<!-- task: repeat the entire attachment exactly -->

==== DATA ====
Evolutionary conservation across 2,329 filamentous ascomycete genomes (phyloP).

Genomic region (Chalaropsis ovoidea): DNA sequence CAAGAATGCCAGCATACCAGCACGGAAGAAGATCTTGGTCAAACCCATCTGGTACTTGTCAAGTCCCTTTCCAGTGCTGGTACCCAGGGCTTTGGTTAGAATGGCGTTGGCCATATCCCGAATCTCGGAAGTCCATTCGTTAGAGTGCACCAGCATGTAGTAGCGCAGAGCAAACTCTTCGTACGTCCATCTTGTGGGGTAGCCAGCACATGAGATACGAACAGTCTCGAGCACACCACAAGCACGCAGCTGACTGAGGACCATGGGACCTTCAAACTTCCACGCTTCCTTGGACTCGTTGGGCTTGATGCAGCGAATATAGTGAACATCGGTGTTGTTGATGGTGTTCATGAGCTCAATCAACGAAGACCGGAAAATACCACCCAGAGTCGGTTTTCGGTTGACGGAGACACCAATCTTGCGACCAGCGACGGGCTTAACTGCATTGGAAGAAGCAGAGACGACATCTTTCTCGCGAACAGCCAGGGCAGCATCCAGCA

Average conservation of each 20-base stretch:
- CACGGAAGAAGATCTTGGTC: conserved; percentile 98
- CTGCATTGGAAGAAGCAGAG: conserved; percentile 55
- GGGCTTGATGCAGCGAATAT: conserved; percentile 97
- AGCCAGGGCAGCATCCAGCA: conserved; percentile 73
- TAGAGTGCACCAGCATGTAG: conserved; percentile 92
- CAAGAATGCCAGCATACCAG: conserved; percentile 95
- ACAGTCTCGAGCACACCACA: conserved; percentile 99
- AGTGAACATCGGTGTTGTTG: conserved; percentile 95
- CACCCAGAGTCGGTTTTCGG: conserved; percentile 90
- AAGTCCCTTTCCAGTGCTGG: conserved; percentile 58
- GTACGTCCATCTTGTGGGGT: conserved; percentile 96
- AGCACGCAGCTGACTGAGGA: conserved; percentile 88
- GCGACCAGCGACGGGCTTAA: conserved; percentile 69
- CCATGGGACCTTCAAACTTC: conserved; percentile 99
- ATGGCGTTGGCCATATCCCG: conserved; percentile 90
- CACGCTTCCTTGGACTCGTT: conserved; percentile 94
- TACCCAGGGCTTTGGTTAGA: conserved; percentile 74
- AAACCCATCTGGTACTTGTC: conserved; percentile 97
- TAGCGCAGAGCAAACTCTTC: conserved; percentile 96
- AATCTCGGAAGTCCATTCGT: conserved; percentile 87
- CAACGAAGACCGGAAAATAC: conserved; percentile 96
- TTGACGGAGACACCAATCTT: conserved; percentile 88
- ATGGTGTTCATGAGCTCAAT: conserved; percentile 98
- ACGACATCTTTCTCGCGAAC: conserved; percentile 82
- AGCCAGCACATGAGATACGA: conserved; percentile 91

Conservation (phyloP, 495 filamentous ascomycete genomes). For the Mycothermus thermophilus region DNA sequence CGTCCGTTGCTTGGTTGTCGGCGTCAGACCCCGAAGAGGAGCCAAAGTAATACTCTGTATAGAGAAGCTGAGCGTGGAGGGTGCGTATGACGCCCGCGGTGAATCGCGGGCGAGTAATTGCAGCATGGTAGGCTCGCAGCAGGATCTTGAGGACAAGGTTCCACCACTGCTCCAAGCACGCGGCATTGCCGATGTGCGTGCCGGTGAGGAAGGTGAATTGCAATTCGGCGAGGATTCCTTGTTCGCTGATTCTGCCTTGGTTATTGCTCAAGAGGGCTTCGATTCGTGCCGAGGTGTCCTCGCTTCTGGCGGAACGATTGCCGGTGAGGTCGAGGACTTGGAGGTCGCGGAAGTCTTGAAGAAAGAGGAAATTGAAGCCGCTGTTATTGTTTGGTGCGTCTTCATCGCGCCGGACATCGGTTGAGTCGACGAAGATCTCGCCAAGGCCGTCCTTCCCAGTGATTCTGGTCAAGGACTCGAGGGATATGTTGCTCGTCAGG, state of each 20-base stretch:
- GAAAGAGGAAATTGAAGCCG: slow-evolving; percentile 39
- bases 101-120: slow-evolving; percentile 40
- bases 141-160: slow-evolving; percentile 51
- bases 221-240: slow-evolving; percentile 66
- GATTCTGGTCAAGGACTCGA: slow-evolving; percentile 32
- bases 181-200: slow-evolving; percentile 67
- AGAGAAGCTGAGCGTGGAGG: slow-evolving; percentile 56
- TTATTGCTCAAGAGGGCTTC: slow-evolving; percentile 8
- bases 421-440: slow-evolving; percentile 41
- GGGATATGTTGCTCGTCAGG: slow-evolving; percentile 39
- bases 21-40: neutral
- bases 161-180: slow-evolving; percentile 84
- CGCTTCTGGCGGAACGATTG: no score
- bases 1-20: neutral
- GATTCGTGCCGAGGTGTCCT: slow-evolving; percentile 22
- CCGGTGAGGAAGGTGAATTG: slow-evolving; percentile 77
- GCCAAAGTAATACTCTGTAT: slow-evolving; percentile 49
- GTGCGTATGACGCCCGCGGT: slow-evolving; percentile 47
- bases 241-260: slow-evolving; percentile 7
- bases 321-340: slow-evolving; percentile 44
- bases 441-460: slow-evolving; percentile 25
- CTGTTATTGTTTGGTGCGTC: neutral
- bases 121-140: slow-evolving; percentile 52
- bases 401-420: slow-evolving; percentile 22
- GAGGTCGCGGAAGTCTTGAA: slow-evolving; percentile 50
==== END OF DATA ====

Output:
Evolutionary conservation across 2,329 filamentous ascomycete genomes (phyloP).

Genomic region (Chalaropsis ovoidea): DNA sequence CAAGAATGCCAGCATACCAGCACGGAAGAAGATCTTGGTCAAACCCATCTGGTACTTGTCAAGTCCCTTTCCAGTGCTGGTACCCAGGGCTTTGGTTAGAATGGCGTTGGCCATATCCCGAATCTCGGAAGTCCATTCGTTAGAGTGCACCAGCATGTAGTAGCGCAGAGCAAACTCTTCGTACGTCCATCTTGTGGGGTAGCCAGCACATGAGATACGAACAGTCTCGAGCACACCACAAGCACGCAGCTGACTGAGGACCATGGGACCTTCAAACTTCCACGCTTCCTTGGACTCGTTGGGCTTGATGCAGCGAATATAGTGAACATCGGTGTTGTTGATGGTGTTCATGAGCTCAATCAACGAAGACCGGAAAATACCACCCAGAGTCGGTTTTCGGTTGACGGAGACACCAATCTTGCGACCAGCGACGGGCTTAACTGCATTGGAAGAAGCAGAGACGACATCTTTCTCGCGAACAGCCAGGGCAGCATCCAGCA

Average conservation of each 20-base stretch:
- CACGGAAGAAGATCTTGGTC: conserved; percentile 98
- CTGCATTGGAAGAAGCAGAG: conserved; percentile 55
- GGGCTTGATGCAGCGAATAT: conserved; percentile 97
- AGCCAGGGCAGCATCCAGCA: conserved; percentile 73
- TAGAGTGCACCAGCATGTAG: conserved; percentile 92
- CAAGAATGCCAGCATACCAG: conserved; percentile 95
- ACAGTCTCGAGCACACCACA: conserved; percentile 99
- AGTGAACATCGGTGTTGTTG: conserved; percentile 95
- CACCCAGAGTCGGTTTTCGG: conserved; percentile 90
- AAGTCCCTTTCCAGTGCTGG: conserved; percentile 58
- GTACGTCCATCTTGTGGGGT: conserved; percentile 96
- AGCACGCAGCTGACTGAGGA: conserved; percentile 88
- GCGACCAGCGACGGGCTTAA: conserved; percentile 69
- CCATGGGACCTTCAAACTTC: conserved; percentile 99
- ATGGCGTTGGCCATATCCCG: conserved; percentile 90
- CACGCTTCCTTGGACTCGTT: conserved; percentile 94
- TACCCAGGGCTTTGGTTAGA: conserved; percentile 74
- AAACCCATCTGGTACTTGTC: conserved; percentile 97
- TAGCGCAGAGCAAACTCTTC: conserved; percentile 96
- AATCTCGGAAGTCCATTCGT: conserved; percentile 87
- CAACGAAGACCGGAAAATAC: conserved; percentile 96
- TTGACGGAGACACCAATCTT: conserved; percentile 88
- ATGGTGTTCATGAGCTCAAT: conserved; percentile 98
- ACGACATCTTTCTCGCGAAC: conserved; percentile 82
- AGCCAGCACATGAGATACGA: conserved; percentile 91

Conservation (phyloP, 495 filamentous ascomycete genomes). For the Mycothermus thermophilus region DNA sequence CGTCCGTTGCTTGGTTGTCGGCGTCAGACCCCGAAGAGGAGCCAAAGTAATACTCTGTATAGAGAAGCTGAGCGTGGAGGGTGCGTATGACGCCCGCGGTGAATCGCGGGCGAGTAATTGCAGCATGGTAGGCTCGCAGCAGGATCTTGAGGACAAGGTTCCACCACTGCTCCAAGCACGCGGCATTGCCGATGTGCGTGCCGGTGAGGAAGGTGAATTGCAATTCGGCGAGGATTCCTTGTTCGCTGATTCTGCCTTGGTTATTGCTCAAGAGGGCTTCGATTCGTGCCGAGGTGTCCTCGCTTCTGGCGGAACGATTGCCGGTGAGGTCGAGGACTTGGAGGTCGCGGAAGTCTTGAAGAAAGAGGAAATTGAAGCCGCTGTTATTGTTTGGTGCGTCTTCATCGCGCCGGACATCGGTTGAGTCGACGAAGATCTCGCCAAGGCCGTCCTTCCCAGTGATTCTGGTCAAGGACTCGAGGGATATGTTGCTCGTCAGG, state of each 20-base stretch:
- GAAAGAGGAAATTGAAGCCG: slow-evolving; percentile 39
- bases 101-120: slow-evolving; percentile 40
- bases 141-160: slow-evolving; percentile 51
- bases 221-240: slow-evolving; percentile 66
- GATTCTGGTCAAGGACTCGA: slow-evolving; percentile 32
- bases 181-200: slow-evolving; percentile 67
- AGAGAAGCTGAGCGTGGAGG: slow-evolving; percentile 56
- TTATTGCTCAAGAGGGCTTC: slow-evolving; percentile 8
- bases 421-440: slow-evolving; percentile 41
- GGGATATGTTGCTCGTCAGG: slow-evolving; percentile 39
- bases 21-40: neutral
- bases 161-180: slow-evolving; percentile 84
- CGCTTCTGGCGGAACGATTG: no score
- bases 1-20: neutral
- GATTCGTGCCGAGGTGTCCT: slow-evolving; percentile 22
- CCGGTGAGGAAGGTGAATTG: slow-evolving; percentile 77
- GCCAAAGTAATACTCTGTAT: slow-evolving; percentile 49
- GTGCGTATGACGCCCGCGGT: slow-evolving; percentile 47
- bases 241-260: slow-evolving; percentile 7
- bases 321-340: slow-evolving; percentile 44
- bases 441-460: slow-evolving; percentile 25
- CTGTTATTGTTTGGTGCGTC: neutral
- bases 121-140: slow-evolving; percentile 52
- bases 401-420: slow-evolving; percentile 22
- GAGGTCGCGGAAGTCTTGAA: slow-evolving; percentile 50